Movements are now expected to rise more slowly than the 2006 plan predicted, reflecting trends toward larger average aircraft sizes and higher load factors. London City expects to hit the 6.5 million passenger limit before the movement cap.
London City believes it can support the forecast growth using its existing runway, without any changes to its operating hours or existing eight-hour night flight curfew.
“We have not included proposals for a new runway, to extend the length of our existing runway or to significantly expand our existing site boundary,” the airport said. Instead, the airport is planning “modest, incremental changes” to the airfield, to pave the way for more new generation aircraft.
The draft master plan was released in June 2019 and went through a 16-week consultation period. The final strategy was scheduled to be released in March 2020, however it was delayed to December 2020 because of the COVID-19 pandemic.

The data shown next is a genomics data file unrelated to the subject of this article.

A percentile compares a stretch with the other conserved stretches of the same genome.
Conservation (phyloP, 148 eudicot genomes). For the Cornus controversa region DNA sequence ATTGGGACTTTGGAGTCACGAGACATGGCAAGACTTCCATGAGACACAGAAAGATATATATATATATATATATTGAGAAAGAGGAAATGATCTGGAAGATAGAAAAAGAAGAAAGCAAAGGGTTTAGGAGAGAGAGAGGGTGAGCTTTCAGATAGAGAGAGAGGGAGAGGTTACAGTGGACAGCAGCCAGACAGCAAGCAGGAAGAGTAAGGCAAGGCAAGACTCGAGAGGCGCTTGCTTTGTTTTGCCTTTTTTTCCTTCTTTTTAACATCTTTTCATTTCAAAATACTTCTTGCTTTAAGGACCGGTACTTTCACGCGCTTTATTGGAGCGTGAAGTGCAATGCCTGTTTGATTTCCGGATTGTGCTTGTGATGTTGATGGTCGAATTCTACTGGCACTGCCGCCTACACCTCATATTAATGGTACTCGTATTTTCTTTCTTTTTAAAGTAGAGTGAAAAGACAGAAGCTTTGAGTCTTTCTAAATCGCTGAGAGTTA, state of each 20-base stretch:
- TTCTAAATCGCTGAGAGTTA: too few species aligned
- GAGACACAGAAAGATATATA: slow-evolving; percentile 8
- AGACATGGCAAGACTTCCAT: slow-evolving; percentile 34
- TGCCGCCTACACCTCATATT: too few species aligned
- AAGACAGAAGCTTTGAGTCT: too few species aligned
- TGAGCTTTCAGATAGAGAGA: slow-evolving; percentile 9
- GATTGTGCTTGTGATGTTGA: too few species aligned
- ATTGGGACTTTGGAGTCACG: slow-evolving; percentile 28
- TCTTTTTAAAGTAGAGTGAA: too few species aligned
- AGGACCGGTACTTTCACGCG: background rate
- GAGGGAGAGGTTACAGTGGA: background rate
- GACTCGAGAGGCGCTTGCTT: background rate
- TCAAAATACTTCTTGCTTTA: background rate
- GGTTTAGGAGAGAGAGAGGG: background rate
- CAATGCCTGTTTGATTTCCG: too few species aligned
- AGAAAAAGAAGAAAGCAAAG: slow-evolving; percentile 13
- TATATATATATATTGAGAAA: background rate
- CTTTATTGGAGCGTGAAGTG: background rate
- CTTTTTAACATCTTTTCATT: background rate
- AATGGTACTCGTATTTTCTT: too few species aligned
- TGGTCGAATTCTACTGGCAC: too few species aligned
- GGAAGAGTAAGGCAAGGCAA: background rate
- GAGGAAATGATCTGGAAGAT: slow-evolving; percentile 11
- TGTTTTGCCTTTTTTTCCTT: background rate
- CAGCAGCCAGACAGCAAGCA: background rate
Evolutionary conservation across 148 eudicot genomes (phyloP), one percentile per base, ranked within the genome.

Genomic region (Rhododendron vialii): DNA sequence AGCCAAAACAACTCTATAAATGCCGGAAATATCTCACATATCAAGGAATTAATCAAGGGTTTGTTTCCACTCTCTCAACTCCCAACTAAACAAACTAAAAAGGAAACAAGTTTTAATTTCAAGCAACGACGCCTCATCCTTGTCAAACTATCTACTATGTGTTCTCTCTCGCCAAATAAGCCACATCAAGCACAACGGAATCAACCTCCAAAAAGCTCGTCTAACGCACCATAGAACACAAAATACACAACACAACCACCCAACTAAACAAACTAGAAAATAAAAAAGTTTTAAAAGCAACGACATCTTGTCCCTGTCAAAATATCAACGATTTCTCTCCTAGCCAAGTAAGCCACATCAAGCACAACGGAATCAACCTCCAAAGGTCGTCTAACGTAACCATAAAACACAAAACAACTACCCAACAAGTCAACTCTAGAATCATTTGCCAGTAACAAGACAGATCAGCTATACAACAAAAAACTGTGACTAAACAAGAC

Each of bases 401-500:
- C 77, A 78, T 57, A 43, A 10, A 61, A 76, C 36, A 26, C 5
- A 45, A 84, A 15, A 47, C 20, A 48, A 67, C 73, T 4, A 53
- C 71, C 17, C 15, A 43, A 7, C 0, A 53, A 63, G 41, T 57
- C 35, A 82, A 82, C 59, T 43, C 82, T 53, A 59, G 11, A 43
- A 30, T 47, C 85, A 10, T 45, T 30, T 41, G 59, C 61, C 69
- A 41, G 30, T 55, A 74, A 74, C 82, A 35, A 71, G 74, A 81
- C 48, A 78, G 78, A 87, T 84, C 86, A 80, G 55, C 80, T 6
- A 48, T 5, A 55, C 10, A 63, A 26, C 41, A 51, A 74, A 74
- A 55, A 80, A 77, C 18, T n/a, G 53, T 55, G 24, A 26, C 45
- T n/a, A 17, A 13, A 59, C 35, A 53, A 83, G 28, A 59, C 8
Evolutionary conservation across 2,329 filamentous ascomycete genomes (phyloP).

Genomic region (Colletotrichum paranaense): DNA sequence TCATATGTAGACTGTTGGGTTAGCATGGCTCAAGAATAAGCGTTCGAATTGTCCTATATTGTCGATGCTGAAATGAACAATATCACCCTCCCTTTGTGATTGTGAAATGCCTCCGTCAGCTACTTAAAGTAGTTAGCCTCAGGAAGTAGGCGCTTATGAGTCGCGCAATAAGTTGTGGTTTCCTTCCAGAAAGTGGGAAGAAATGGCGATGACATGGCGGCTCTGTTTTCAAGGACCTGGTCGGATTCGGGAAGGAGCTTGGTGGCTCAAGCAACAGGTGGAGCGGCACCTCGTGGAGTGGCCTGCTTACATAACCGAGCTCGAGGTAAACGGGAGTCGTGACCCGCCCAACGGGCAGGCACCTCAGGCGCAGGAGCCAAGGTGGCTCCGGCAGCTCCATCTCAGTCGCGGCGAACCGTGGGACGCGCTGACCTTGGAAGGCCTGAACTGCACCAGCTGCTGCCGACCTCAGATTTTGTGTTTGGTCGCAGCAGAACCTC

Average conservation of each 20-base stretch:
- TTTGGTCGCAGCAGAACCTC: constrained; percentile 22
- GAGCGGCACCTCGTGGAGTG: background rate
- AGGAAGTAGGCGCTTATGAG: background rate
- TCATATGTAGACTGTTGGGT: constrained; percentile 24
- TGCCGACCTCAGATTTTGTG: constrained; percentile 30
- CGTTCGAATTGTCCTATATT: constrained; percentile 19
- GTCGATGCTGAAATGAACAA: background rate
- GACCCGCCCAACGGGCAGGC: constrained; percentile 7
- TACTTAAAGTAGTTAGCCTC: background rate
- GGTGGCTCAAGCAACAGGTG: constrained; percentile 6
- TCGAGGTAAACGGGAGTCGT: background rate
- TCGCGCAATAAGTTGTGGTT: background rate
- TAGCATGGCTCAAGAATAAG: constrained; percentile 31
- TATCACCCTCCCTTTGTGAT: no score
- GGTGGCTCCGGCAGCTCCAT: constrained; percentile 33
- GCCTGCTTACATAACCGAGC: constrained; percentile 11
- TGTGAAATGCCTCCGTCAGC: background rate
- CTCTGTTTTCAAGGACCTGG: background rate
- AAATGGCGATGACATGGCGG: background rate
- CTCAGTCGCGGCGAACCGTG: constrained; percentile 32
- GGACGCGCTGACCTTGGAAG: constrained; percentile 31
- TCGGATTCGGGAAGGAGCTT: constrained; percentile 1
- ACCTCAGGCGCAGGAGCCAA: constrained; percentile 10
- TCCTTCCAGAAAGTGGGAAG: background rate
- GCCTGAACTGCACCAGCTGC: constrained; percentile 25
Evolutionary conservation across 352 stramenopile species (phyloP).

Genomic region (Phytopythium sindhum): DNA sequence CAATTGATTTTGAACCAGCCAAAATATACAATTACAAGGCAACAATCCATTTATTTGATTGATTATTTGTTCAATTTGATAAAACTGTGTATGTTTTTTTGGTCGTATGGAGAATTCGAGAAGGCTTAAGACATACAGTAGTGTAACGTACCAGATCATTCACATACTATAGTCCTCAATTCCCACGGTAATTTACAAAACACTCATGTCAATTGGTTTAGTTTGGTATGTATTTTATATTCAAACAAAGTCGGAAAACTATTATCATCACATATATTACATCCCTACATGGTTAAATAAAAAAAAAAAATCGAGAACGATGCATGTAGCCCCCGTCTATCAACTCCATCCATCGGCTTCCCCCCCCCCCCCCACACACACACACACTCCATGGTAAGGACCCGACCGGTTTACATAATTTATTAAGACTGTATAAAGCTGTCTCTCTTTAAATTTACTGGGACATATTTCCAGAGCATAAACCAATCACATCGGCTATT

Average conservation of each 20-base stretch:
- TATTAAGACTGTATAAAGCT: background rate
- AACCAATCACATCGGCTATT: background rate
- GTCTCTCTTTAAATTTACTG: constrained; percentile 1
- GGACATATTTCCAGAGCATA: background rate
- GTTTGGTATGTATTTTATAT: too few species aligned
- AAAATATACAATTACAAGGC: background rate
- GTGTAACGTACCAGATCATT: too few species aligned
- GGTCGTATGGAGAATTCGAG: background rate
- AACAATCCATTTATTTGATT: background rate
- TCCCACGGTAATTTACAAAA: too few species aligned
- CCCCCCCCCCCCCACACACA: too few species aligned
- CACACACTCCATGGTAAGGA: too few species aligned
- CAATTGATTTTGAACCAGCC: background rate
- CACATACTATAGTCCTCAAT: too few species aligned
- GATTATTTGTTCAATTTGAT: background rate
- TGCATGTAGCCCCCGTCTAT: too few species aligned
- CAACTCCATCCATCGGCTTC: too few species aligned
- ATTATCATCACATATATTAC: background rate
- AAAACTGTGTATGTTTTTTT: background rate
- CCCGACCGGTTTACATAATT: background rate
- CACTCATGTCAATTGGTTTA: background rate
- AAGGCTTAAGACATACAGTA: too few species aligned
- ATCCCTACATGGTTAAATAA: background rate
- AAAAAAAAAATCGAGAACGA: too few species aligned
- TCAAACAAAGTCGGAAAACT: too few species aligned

Under the original draft of the 2020 plan, London City was expecting to hit 11 million passengers and up to 151,000 movements by 2035. In light of COVID-19, the airport is now expecting to hit these figures in the mid-to-late 2030s.
“In the short term, it is clear that our focus has to be on recovering from the devastating impacts of COVID-19, supporting our communities and welcoming back passengers and airlines to London’s most central airport,” LCY CEO Robert Sinclair said. “As recent events have shown, it is not possible to be precise about future trends. However, we believe that the fundamentals underpinning future growth at London City Airport remain.”
During the height of the COVID-19 crisis, LCY temporarily closed. Several parts of the airport’s development program have already been completed, including eight new aircraft stands, a full-length parallel taxiway and new passenger facilities, but remaining plans have been put on hold.
“The new infrastructure will allow us to provide additional capacity when demand returns and provides a firm foundation for the future terminal extensions, now that the most complex infrastructure activities have been completed,” the airport said.